The Fifteen Best New Restaurants of 2017

Señor Bear's tostada de hoja santa helped earn the restaurant a place on our list of the best new restaurants of 2017.EXPAND
Señor Bear's tostada de hoja santa helped earn the restaurant a place on our list of the best new restaurants of 2017.
Danielle Lirette
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Denver has grown as quickly as the summer thunderstorms that burst over the Front Range, inspiring fear and awe as they billow higher and higher into the afternoon skies. Exploding growth has brought unsightly architecture, inconvenient traffic snarls and social upheaval. But the plus side has been an infusion of new blood, new creativity and great new restaurants. The variety and quality of the dining scene has never been better, thanks to both longtime industry veterans reinventing themselves and newcomers adding flavors from other regions. Here are the fifteen best new restaurants to open so far in 2017; we'll finalize the list at the start of the new year, giving December latecomers a chance to prove their worth, too.

Heads or tails: Either way, you win at Annette.EXPAND
Heads or tails: Either way, you win at Annette.
Danielle Lirette

2501 Dallas Street, Aurora

Located in Stanley Marketplace, Annette is a beautiful restaurant. Flooded with light, the contemporary space is dotted with natural touches – planters with live trees, live plants on every table — that make the room feel sophisticated, not stark. While the restaurant pushes boundaries with its small-plates menu — think beef tongue and marrow toast — it follows in the footsteps of many small-plates eateries that anchor our dining scene, not least of which is Acorn, where chef-owner Caroline Glover previously worked. Sodas are made in-house and come in flavors such as rosemary and lemongrass-herb. Seasonal ingredients are revered; pickled accents pop up everywhere. A wood-fired grill adds a cozy rusticity that you smell when you walk in the door. The restaurant is at its best when showcasing Glover’s take on comfort food: pillowy gnocchi, whole fish with seasonal sauces, grilled carrots and snap peas, and housemade ice cream sandwiches.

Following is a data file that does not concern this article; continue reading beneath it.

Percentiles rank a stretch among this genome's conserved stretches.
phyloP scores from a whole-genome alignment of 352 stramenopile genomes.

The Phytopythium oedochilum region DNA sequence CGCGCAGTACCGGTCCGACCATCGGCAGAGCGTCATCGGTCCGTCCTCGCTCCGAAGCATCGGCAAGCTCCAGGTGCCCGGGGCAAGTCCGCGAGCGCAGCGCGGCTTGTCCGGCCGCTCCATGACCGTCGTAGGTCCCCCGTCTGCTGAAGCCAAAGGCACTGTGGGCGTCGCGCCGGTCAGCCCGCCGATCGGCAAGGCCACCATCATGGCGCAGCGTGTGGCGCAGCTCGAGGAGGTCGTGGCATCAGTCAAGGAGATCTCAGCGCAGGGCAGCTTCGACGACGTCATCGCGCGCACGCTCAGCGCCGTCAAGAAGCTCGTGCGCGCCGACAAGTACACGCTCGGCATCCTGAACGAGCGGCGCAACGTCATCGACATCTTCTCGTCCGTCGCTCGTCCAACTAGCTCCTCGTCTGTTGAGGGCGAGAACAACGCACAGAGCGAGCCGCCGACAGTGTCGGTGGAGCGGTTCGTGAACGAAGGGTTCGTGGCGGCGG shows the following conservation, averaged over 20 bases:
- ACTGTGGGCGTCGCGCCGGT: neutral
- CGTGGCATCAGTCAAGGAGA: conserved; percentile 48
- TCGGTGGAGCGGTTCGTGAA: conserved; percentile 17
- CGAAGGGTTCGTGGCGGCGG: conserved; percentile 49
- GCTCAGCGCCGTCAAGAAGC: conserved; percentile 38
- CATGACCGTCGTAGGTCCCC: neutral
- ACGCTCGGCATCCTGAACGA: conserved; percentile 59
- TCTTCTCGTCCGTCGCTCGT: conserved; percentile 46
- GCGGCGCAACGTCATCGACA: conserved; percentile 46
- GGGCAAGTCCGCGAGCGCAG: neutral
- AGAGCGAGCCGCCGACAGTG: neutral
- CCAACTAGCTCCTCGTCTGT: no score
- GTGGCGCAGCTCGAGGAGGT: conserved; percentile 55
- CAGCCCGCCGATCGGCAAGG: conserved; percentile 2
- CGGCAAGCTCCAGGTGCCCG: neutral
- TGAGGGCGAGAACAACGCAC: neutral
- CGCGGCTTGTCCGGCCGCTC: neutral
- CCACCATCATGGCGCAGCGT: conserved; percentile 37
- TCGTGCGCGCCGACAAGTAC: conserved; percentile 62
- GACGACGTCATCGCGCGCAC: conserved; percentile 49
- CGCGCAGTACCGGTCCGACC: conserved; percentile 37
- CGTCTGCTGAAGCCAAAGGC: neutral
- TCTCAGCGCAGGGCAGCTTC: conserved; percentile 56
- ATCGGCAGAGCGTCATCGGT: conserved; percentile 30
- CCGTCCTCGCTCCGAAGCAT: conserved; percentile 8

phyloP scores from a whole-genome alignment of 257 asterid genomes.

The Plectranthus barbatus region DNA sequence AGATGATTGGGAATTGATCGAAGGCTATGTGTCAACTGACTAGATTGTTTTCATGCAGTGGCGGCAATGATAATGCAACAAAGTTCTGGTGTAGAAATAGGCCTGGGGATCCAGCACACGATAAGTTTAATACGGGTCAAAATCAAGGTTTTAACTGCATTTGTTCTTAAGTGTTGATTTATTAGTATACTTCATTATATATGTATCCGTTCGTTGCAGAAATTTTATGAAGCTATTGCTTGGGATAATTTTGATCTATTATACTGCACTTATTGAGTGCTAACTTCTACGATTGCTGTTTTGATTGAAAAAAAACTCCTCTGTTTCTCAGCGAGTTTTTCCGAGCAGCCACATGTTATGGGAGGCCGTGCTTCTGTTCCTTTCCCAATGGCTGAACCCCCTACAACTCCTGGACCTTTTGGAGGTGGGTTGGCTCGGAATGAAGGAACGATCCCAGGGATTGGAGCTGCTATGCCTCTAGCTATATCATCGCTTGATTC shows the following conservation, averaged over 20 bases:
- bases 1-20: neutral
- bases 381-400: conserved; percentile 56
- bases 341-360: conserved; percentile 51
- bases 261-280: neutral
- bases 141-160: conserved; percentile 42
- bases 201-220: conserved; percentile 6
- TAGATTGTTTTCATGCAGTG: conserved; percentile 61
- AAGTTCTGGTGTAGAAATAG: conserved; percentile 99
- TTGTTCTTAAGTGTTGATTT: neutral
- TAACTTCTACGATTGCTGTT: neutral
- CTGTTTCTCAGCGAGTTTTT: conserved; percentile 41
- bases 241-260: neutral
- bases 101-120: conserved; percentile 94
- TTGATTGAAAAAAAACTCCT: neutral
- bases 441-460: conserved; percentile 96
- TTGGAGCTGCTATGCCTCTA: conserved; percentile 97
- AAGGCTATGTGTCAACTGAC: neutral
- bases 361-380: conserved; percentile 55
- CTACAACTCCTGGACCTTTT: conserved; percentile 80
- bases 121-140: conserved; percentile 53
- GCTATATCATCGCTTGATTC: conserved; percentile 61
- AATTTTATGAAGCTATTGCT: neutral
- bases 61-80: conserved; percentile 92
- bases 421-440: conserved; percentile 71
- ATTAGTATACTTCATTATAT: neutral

Radek Cerny has a way with shellfish at Atelier.EXPAND
Radek Cerny has a way with shellfish at Atelier.
Mark Antonation

Atelier by Radex
2011 East 17th Avenue

Years have passed since chef/restaurateur Radek Cerny's Denver days, when eateries like Radex and Papillon wowed guests with gastronomic wonders well before the current restaurant boom. Since then, we've had to content ourselves with occasional drives to Boulder for creative French and fusion fare at L'Atelier. But then Cerny brought a new version of his flagship restaurant to the former home of Il Posto in Uptown in May. Francophiles and modernists alike will find something to love on the new menu, and Cerny's wine lists are always worth perusing. For something fun, try the Homard "TV Dinner," butter-poached lobster tail served with sides on a compartmentalized platter. But really, anything French, French-ish, French-fusion and French-American is what we love here; Cerny has been doing this for decades, ensuring nary a misstep on the menu.

At the Bindery, a traditional English dish called Welsh rarebit turns into rabbit rarebit, which also includes smoked pecans.EXPAND
At the Bindery, a traditional English dish called Welsh rarebit turns into rabbit rarebit, which also includes smoked pecans.
Mark Antonation

The Bindery
1817 Central Street